I also liked the way Storm’s descriptions so clearly painted the chaotic nature of the hellish region he’d found himself in. If heaven is a place where things make sense, then hell, his narrative suggested, is a place where things don’t make sense, and that lack of order is as painful and horrific to experience as all the other things that go on there.
Terrified and demoralized and completely out of ideas of how to help himself, Storm, like Foreman, finally got the notion to cry out to God. Also like Foreman, he was instantly pulled up from the hellish region and into a heavenly one. And, once again like Foreman, upon recovering from his ordeal he completely changed his ways, even going so far as to become, just as Foreman had, a Christian minister. Storm’s change of personality was so extreme that his wife initially thought he had simply lost his mind. The first thing Storm did upon the couple’s return to America was to find a church. Upon entering, Storm burst into tears and had to be dragged out until he’d pulled himself together.
Another key interview in my growing series of personal encounters with modern believers in the world beyond the body was Janis Amatuzio, a forensic pathologist whose (for her profession highly uncharacteristic) belief in the soul’s survival of death had led to her nickname, “the Compassionate Coroner.” On the morning I arrived in her basement offices in a suburb of Minneapolis, she’d already performed three autopsies before changing out of her scrubs and into a cheerful magenta suit for our interview. Conducting an autopsy, Janis told me, was like going through someone’s wallet.
“There isn’t,” she said, “a more personal possession in the world than your body. But in the end, that’s still all it is.”
Hearing those words once again took me straight back to those drives home from the movies with my father as a kid: talks in which it was first suggested to me that the body I currently inhabited was but the momentary habitation of a larger, more multifaceted, more mysterious entity: the real and true “me” that overflowed the boundaries of the single life I was currently living, stretching far into the past and equally far into the future. The secret stranger whom I both knew and didn’t know: my larger—my true self. What people like Janis Amatuzio, George Foreman, and Howard Storm were giving me, in different language and from highly different perspectives, was yet another version of that same essential narrative.
On my office door at Guideposts since the day I’d arrived (and on a number of other places in the offices as well) there was a small, slightly age-yellowed, magnetic sticker with a quotation from a back issue of the magazine written on it: “We should consider ourselves as spirits having a human experience, rather than humans having an occasional spiritual experience.” No one seemed to know who, exactly, was responsible for the quote, but one person told me it had originally come from Pierre Teilhard de Chardin, the Jesuit priest and philosopher famous for his controversial attempts to meld the teachings of Catholic Christianity with the theory of evolution. Beneath its friendly, generic-sounding surface, this passage was a fairly controversial adage to have found its way into the Guideposts offices. After all, if a spirit was having a human experience, didn’t that suggest that this spirit preexisted its current human/earthly state? The doctrine of reincarnation was anathema at Guideposts. Just saying the word in the pages of the magazine would have brought forth a sackful of outraged letters within a few days. What, given the strongly anti-reincarnation stance of the magazine’s mainstream Christian readership, was a sentiment like this doing stuck to doors and filing cabinets throughout the office?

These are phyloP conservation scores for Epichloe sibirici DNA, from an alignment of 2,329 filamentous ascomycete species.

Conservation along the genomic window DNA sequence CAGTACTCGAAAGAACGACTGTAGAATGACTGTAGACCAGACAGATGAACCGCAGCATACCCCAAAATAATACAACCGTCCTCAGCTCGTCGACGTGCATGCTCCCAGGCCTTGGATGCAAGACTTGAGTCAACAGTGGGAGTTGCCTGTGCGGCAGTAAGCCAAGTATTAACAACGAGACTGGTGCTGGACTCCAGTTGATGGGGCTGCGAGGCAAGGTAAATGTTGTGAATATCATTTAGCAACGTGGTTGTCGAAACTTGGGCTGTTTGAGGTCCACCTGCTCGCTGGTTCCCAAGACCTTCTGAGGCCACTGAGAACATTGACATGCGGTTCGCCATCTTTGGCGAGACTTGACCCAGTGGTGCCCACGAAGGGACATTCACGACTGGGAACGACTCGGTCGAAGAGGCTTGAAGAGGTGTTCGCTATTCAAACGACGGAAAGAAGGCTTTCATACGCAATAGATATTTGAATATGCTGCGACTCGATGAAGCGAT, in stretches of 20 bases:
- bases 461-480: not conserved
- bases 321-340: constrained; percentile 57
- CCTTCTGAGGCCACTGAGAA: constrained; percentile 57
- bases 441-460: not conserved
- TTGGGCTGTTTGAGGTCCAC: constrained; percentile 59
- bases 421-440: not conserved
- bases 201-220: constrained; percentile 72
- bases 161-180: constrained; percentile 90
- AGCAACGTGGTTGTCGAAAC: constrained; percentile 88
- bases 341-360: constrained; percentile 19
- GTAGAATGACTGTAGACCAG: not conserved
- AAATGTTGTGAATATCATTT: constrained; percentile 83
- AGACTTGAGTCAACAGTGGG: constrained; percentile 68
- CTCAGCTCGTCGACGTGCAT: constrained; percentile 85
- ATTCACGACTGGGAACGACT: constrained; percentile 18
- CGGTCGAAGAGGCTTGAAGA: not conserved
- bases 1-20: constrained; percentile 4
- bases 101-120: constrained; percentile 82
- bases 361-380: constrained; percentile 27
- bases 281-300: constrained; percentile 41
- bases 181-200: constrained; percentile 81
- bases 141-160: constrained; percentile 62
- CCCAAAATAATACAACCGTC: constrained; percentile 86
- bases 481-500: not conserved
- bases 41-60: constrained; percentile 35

Sociologists and historians of religion sometimes use the term “transcendent narrative” to describe the story a culture tells itself about what life, and death, are at bottom all about. A genuine transcendent narrative needs to be one thing above all else: it has to be understood as true by the people who tell it. If it isn’t true, it might still remain an interesting story, but it won’t be useful: not really useful, the way the stories that actually help people to successfully navigate their lives need to be. Transcendent narratives are not just stories among other stories; they are the story, the one that, once heard and absorbed and believed down to one’s bones, allows one to genuinely navigate the seas of life rather than simply drown in them.